Yue Dou

Yue Dou
University of Twente | UT · Department of Natural Resources (NRS)

PhD

About

22
Publications
11,924
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489
Citations
Introduction
I conduct research in the fields of geospatial science and sustainability. I enjoy exploring feedbacks between human and natural systems, using agent-based modeling and empirical approaches, to estimate the impacts of land-use change, agricultural management practices, trade, and policy on livelihood resilience and environmental sustainability.
Additional affiliations
September 2011 - May 2016
University of Waterloo
Position
  • PhD Student

Publications

Publications (22)
Article
Full-text available
Rural areas are increasingly subject to the effects of telecouplings (socioeconomic-environmental interactions over distances) whereby their human and natural dynamics are linked to socioeconomic and environmental drivers operating far away, such as the growing demand for labor and ecosystem services in cities. Although there have been many studies...
Article
Full-text available
Human–environment interactions within and across borders are now more influential than ever, posing unprecedented sustainability challenges. The framework of metacoupling (interactions within and across adjacent and distant coupled human–environment systems) provides a useful tool to evaluate them at diverse temporal and spatial scales. While most...
Article
Full-text available
Context While land use change is the main driver of biodiversity loss, most biodiversity assessments either ignore it or use a simple land cover representation. Land cover representations lack the representation of land use and landscape characteristics relevant to biodiversity modeling. Objectives We developed a comprehensive and high-resolution...
Article
Full-text available
Human and natural systems are more interconnected across distances than ever before [...]
Article
Globally, the number and extent of terrestrial protected areas (PAs) are expanding rapidly. Nonetheless, their impacts on preventing forest loss and the factors influencing the impacts are not well understood, despite the critical roles of forests in biodiversity conservation, provision of ecosystem services, and achievement of the United Nations’...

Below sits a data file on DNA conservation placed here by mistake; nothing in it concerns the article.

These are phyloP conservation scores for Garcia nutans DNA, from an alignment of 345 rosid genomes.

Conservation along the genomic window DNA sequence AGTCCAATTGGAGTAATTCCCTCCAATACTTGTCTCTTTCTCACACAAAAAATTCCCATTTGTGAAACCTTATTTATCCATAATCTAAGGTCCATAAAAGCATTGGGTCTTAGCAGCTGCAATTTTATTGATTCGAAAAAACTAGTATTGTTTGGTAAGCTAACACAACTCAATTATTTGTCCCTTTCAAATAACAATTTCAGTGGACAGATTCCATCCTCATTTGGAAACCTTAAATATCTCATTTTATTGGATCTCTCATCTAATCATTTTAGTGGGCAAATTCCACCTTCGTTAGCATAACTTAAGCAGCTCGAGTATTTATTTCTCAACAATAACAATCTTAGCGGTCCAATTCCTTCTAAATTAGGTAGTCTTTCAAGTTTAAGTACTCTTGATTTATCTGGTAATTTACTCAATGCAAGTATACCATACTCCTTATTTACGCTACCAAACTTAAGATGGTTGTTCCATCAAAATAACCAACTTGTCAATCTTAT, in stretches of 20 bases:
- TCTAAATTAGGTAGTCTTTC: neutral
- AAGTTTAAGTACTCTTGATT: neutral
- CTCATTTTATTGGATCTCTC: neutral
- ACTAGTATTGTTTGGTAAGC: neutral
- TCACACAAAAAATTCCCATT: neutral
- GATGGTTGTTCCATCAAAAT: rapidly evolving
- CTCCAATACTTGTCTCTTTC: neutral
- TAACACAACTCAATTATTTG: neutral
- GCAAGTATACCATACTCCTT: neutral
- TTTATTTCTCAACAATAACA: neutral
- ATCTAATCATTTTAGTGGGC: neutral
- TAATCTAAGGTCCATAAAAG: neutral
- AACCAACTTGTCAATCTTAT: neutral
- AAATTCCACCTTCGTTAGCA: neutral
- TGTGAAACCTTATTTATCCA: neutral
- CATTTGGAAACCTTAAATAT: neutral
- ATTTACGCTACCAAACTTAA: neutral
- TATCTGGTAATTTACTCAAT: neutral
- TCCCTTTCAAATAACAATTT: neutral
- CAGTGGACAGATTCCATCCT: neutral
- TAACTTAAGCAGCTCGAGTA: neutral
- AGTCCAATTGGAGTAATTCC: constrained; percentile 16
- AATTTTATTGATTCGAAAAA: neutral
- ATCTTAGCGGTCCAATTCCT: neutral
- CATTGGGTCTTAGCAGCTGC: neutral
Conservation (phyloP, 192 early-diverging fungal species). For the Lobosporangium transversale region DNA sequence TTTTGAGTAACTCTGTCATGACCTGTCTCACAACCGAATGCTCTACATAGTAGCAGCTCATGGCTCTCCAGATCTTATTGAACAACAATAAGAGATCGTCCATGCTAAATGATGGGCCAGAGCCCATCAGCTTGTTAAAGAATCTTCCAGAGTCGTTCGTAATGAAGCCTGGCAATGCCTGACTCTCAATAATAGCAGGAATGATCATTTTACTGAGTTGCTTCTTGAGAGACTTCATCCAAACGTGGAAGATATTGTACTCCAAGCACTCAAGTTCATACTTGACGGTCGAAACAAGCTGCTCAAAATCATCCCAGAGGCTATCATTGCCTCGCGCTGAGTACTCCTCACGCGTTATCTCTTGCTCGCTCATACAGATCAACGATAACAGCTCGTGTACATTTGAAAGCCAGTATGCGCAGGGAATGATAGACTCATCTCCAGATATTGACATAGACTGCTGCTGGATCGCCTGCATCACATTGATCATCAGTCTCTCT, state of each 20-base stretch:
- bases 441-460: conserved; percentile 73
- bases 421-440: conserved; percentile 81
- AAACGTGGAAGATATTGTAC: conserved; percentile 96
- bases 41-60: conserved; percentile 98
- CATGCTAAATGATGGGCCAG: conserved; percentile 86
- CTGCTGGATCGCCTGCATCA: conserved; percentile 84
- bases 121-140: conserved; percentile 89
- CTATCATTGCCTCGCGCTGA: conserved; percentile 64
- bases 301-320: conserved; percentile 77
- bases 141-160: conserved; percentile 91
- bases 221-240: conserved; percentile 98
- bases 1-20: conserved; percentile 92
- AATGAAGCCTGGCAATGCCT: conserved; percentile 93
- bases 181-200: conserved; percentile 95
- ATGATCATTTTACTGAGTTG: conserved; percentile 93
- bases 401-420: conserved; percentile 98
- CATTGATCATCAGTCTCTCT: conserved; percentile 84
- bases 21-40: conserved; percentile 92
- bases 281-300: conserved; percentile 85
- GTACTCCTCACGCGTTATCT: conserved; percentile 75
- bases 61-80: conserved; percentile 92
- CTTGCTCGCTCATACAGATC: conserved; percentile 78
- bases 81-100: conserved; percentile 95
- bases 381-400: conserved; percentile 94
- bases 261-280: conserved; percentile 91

Article
Full-text available
Agricultural systems are heterogeneous across temporal and spatial scales. Although much research has investigated farm size and economic output, the synergies and trade-offs across various agricultural and socioeconomic variables are unclear. This study applies a GIS-based approach to official Brazilian census data (Agricultural Censuses of 1995,...
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Poverty alleviation for smallholders must consider the increasingly varied and intertwined impacts of climate change and globalization. This calls for a resilience perspective that includes eradication of poverty and resilience enhancement under extreme events and shocks. Applying the framework of development resilience, we constructed an agent-bas...
Article
Full-text available
Increasing connections and influences from near to far have changed social structures, access tonatural resources, and essential livelihoods of smallholders (i.e., those with incomes generated primarilyfrom natural resources on small rural properties). However, the potential benefits and negative impactsfrom these connections to smallholdersʹ livel...
Article
International agricultural trade has changed land uses in trading countries, altering global food security and environmental sustainability. Studies have concluded that local land-use drivers are largely from global sources (e.g., trade increases deforestation in exporting countries). However, little is known about how these local land-use changes...
Article
Land-use changes across distant places are increasingly affected by international agricultural trade, but most of the impacts and feedback remain unknown. The telecoupling framework-an analytical tool for examining socioeconomic and environmental interactions over distances-can be used to conceptualize the impacts of agricultural trade on land-use...
Article
Full-text available
Protected areas (PAs) are considered a cornerstone of biodiversity conservation, and the number and extent of PAs are expanding rapidly worldwide. While designating more land as PAs is important, concerns about the degree to which existing PAs are effective in meeting conservation goals are growing. Unfortunately, conservation effectiveness of PAs...
Article
The international trade of forestry and agricultural commodities leads distant regions across the globe to become connected through flows of products, information and capital. To deal with the sustainability and socioeconomic challenges of these interconnections, the ‘telecoupling’ conceptual framework has emerged. The telecoupling framework takes...
Article